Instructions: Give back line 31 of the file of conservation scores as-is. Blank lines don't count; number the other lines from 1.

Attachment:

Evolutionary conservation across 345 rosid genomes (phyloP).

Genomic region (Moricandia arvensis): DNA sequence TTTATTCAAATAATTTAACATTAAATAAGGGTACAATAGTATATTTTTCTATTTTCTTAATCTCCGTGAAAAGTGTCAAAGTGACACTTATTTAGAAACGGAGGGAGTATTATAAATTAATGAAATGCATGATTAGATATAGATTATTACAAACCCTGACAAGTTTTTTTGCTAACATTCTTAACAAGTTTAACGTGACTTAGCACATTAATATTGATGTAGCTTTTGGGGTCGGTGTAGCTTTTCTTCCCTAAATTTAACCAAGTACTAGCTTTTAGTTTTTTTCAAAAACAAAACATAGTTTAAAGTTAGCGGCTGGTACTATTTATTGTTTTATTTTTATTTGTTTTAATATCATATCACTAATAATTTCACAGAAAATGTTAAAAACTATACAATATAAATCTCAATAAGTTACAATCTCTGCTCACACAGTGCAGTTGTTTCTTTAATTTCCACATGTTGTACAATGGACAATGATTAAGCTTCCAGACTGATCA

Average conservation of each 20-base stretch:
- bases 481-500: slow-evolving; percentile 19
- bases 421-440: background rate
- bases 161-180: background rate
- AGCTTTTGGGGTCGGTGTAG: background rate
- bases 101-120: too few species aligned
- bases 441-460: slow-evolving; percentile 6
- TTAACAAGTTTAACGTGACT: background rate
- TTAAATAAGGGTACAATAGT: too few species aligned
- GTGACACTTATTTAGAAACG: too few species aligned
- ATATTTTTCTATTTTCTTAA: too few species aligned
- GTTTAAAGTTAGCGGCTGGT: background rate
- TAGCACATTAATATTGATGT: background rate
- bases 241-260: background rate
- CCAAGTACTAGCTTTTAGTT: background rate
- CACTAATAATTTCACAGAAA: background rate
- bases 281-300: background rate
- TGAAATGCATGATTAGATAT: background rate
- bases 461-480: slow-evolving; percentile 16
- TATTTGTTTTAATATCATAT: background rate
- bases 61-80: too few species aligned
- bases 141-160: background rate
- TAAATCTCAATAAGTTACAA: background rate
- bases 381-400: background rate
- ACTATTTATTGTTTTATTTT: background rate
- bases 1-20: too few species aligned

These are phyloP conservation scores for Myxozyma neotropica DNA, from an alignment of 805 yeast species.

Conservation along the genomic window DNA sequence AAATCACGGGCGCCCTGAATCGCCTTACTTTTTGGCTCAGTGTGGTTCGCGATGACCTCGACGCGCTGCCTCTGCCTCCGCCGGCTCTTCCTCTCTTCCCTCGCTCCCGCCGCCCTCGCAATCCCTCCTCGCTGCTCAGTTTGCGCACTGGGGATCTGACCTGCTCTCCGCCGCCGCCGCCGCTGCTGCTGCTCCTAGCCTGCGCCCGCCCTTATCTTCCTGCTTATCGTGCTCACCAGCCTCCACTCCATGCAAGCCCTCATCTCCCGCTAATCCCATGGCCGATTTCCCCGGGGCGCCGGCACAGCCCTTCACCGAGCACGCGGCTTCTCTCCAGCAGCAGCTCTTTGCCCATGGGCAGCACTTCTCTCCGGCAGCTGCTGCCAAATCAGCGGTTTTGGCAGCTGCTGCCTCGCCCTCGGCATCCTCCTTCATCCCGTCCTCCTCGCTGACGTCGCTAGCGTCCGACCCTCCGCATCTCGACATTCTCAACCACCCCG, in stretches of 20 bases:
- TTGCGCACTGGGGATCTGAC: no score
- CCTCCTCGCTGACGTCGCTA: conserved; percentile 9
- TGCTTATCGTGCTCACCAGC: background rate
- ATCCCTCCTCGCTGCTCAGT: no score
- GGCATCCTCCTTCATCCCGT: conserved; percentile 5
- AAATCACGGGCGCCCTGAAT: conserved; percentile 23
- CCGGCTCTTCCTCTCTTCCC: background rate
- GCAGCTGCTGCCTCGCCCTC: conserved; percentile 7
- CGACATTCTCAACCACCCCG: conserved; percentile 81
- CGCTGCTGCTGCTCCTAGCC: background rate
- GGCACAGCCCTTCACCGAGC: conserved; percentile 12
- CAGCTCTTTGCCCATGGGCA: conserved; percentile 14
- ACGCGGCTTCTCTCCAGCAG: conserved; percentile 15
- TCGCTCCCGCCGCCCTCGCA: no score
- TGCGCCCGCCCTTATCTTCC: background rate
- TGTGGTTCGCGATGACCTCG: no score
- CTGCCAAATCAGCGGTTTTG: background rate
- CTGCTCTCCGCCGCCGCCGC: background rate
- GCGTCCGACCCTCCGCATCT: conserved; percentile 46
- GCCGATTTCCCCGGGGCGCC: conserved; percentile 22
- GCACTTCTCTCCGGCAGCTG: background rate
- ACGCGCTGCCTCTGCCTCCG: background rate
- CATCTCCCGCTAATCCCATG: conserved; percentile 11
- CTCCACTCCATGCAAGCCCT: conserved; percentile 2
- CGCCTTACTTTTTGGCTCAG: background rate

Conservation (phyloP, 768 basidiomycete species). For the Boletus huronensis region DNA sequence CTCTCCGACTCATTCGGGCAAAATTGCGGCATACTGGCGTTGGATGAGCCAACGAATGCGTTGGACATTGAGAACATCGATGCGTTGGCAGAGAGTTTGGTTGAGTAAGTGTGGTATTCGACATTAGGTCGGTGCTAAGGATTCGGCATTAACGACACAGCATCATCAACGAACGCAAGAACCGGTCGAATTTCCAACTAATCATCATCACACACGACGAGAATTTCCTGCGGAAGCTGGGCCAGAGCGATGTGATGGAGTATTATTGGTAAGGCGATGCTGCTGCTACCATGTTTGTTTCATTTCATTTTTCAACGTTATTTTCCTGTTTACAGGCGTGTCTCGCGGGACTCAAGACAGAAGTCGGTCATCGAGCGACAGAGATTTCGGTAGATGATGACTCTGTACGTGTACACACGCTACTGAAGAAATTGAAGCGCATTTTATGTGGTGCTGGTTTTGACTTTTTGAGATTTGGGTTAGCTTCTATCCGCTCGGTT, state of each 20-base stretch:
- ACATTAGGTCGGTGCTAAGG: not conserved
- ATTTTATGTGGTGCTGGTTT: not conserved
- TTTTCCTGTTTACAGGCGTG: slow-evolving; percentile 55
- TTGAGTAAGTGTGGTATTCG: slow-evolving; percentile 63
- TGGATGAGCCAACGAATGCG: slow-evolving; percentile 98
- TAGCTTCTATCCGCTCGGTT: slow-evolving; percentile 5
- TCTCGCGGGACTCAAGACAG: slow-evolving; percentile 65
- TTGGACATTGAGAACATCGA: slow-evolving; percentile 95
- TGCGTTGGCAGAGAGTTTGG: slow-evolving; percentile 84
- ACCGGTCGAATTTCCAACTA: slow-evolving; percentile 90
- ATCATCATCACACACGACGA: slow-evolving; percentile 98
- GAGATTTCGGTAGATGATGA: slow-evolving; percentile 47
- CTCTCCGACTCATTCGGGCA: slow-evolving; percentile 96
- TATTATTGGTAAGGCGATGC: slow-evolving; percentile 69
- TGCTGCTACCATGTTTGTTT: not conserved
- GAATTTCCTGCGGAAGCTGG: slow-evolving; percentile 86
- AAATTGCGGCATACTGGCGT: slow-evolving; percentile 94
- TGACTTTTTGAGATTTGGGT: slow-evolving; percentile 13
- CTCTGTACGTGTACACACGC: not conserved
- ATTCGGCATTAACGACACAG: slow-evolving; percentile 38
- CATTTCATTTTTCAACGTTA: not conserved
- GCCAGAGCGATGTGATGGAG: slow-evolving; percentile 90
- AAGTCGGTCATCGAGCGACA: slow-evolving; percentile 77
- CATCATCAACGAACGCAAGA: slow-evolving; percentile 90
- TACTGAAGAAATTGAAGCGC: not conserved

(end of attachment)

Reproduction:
- TTGCGCACTGGGGATCTGAC: no score